So I’m gonna do another quick screenplay next week. A conventional crime/adventure/martial arts story based on a book idea I had a couple of years back but did nothing with.

And then back to novels for a while. Still gotta pay those bills.

4 Responses to ‘Christmas party in TV land’

Bondiboy66 ducks in to say...

Posted December 13
Smith and cady would be a great basis for TV! Be nice if it comes to fruition!

John Birmingham would have you know...

Posted December 13
Yes, yes they would.

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Therbs would have you know...

Posted December 13
Ask for a laugh track for the funny bits. Apparently its a TV thing. And a tag line at the end of each episode.
"Oh Cady, you sure do talk funny!" (cue laugh track, roll end credits).

John Birmingham ducks in to say...

Posted December 13
Man, it’s like you’re looking over my shoulder.

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How to cook the perfect steak

Posted December 12 into Funny by John Birmingham

Before you start you will need land, lots of land, underneath the starry sky, and you will need to fence it in. Otherwise your tender juicy steaks will wander off. If there is no land available in your local area, you may have to send an invading army through the fence lines of rival steak lords, seizing their ancestral lands and women for your own. If they have yurts, burn them.
When the yurt coals are reduced to an even heat, extract your steak from its container. This will be messy and often distressing, but less so for you than for the steak.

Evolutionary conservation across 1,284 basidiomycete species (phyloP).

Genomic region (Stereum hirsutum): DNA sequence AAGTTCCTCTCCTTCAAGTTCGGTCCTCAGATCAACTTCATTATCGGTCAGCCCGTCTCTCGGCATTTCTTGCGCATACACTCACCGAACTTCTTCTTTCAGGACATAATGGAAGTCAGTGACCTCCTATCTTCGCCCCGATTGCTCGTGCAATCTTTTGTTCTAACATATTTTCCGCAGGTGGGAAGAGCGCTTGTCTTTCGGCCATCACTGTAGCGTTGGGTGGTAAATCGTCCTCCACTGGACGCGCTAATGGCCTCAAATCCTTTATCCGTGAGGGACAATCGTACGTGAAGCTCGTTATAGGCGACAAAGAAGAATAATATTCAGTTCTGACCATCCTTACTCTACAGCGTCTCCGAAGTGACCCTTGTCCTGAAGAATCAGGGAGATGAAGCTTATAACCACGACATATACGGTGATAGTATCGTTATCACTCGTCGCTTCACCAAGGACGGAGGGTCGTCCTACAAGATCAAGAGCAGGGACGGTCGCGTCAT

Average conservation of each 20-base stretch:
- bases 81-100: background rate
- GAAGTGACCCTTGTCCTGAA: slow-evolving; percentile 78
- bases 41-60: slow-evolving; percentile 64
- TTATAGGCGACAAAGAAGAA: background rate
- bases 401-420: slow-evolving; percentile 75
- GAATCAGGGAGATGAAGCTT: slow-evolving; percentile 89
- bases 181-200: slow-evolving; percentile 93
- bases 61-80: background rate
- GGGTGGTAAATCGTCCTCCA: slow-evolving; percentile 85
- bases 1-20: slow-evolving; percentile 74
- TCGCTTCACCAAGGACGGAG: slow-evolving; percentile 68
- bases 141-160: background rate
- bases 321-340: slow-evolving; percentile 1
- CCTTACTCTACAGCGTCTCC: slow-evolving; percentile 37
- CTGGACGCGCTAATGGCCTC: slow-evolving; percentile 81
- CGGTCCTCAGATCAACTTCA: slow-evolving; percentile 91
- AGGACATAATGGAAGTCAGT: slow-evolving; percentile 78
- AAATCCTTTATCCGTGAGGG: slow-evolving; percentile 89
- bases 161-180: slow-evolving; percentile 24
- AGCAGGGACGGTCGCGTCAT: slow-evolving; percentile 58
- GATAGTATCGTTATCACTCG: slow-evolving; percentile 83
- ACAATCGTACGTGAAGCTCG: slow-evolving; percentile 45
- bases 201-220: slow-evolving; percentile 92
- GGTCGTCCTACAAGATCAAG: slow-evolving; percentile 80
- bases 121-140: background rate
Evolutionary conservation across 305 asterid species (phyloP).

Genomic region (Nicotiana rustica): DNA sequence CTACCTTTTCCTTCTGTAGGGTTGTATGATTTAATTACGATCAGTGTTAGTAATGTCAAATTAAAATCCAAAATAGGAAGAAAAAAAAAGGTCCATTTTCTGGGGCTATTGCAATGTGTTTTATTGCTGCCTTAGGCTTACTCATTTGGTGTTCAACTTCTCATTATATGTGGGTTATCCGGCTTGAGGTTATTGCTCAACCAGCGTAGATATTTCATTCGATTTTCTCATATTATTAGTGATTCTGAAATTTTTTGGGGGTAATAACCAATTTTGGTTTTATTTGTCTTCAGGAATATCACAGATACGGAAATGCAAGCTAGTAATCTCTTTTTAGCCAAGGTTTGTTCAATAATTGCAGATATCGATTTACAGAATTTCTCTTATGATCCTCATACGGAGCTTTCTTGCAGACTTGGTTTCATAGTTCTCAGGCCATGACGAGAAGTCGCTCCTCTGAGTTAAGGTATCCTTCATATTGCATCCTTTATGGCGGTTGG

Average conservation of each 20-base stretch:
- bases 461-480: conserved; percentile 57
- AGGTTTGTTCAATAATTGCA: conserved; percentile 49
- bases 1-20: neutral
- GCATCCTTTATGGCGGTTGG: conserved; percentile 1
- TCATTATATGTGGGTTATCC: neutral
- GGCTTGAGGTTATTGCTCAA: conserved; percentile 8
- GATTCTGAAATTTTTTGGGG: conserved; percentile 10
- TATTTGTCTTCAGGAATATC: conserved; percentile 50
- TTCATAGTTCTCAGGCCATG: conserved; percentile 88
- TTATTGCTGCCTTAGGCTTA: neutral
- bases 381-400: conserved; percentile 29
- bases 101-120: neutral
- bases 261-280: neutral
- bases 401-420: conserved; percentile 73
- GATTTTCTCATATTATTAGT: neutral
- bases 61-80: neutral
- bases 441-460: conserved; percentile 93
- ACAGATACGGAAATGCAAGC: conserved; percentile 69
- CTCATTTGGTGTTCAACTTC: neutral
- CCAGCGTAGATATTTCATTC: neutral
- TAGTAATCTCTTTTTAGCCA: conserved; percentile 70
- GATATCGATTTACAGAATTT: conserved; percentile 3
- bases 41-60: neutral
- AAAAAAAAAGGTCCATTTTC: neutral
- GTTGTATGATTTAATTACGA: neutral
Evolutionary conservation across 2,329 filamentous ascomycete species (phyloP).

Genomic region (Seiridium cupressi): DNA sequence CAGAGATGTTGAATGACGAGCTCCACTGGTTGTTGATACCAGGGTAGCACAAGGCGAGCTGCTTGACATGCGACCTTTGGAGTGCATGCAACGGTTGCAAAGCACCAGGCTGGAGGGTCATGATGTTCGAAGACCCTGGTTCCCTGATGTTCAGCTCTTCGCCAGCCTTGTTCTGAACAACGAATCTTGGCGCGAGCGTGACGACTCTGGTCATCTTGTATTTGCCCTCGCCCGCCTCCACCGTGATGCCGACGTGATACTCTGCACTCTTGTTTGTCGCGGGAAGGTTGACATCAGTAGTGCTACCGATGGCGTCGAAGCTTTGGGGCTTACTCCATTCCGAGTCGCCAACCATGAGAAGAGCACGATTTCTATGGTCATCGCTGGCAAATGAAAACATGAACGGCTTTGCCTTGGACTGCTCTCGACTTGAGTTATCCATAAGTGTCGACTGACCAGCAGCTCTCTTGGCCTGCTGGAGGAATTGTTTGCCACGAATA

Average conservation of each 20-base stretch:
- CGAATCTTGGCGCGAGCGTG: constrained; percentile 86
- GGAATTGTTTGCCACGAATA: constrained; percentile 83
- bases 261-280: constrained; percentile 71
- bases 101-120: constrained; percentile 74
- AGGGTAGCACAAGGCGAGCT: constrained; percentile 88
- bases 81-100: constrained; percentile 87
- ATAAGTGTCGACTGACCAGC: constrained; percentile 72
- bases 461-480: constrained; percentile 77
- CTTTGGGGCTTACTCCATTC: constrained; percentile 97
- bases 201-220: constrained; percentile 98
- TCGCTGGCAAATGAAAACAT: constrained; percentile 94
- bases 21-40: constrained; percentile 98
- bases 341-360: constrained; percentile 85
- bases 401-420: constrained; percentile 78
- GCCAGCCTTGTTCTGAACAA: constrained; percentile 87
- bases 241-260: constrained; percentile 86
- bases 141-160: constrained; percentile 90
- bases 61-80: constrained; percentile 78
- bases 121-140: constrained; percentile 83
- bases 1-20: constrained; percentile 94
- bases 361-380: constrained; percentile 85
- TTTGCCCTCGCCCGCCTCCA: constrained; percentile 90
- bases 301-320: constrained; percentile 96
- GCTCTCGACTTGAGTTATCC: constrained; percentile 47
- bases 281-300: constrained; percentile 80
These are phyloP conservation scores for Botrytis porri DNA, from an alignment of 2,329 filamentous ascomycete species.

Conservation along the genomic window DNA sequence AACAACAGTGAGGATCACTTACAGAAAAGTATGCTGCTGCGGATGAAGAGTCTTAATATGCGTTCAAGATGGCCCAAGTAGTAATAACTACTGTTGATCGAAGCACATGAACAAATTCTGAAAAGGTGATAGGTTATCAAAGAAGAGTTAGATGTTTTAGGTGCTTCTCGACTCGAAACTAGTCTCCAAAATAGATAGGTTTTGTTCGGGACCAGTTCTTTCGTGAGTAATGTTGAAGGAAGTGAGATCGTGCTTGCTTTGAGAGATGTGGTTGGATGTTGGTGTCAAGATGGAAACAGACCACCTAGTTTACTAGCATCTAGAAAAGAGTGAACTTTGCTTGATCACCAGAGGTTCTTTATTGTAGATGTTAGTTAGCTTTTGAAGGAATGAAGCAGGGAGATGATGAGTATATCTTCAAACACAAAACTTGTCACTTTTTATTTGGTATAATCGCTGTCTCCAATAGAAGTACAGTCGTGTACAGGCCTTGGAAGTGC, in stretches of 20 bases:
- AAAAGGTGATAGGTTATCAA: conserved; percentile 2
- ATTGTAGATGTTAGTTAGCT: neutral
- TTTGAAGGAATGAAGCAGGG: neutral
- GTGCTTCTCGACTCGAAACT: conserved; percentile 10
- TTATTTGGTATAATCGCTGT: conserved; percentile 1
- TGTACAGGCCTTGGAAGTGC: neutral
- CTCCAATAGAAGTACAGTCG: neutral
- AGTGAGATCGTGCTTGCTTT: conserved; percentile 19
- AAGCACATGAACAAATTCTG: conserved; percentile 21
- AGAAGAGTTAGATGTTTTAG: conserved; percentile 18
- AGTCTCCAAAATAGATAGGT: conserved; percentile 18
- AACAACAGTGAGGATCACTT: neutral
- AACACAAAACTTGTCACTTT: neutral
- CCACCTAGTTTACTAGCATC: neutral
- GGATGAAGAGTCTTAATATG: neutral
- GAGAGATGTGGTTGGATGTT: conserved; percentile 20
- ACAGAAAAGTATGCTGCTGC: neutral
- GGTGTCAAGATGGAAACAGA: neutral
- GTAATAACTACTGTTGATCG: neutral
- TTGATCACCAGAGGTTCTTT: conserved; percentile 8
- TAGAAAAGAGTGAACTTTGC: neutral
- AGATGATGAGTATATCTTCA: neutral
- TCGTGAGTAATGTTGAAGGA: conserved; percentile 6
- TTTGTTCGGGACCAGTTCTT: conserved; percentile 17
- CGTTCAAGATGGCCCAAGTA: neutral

Jamie Oliver recommends feather steak, also known as flat iron steak, but neither feathers nor flat irons are edible, which explains why so many of Oliver’s restaurants have closed.
A simple fillet steak, cut into the shape of a steak, always impresses.
Never cook your fillet cold, because the application of heat causes the molecules of the steak to rapidly move backward and forward in a process we call cooking. Applying cold to the steak will not cook it at all.
Make sure your griddle, fry pan or barbecue plate are similarly hot and cast from iron or you will need to go back to the Bronze Age and restart your civilisation if you want to caramelise your steak for a deliciously crusty outer crust.
When done, your steak must be medium rare, or else there was no point to any of this. If perfect steaks were just lying around all over the place and not even mediumly difficult to find, this whole exercise would collapse under the weight of its inherent contradictions.
Do not, under any circumstances, allow the steak to toughen up. It will learn Krav Maga and then it will be you on the iron griddle and the steak boasting to all its friends as it sticks a fork into your rump.
Rubbing the steak all over with olive oil is sexy.
So very, very sexy.
Add your steak to the hot pan and cook for six minutes, turning every minute to make sure nobody is sneaking up on you.
Rub the steak with half a garlic clove as you turn. Your screams as you burn the tips of your fingers will unsettle whoever was sneaking up on you. Put your burned fingertips into a knob of butter.
This is also a little sexy.
If you want to go the extra mile for your guests, walk a mile into the woods and create a herb brush by tying woody herbs like thyme and rosemary to a stick. Unless they followed you, your guests will never find out how you did that.
Once cooked to your liking, rest the steak. Some Netflix and a little day time drinking. We all need me time. Your steak will come back to the game refreshed and stronger than ever.
We all have our favourite ways to eat steak, but increasingly I’m turning to the old ways and using my mouth.

15 Responses to ‘How to cook the perfect steak’

insomniac has opinions thus...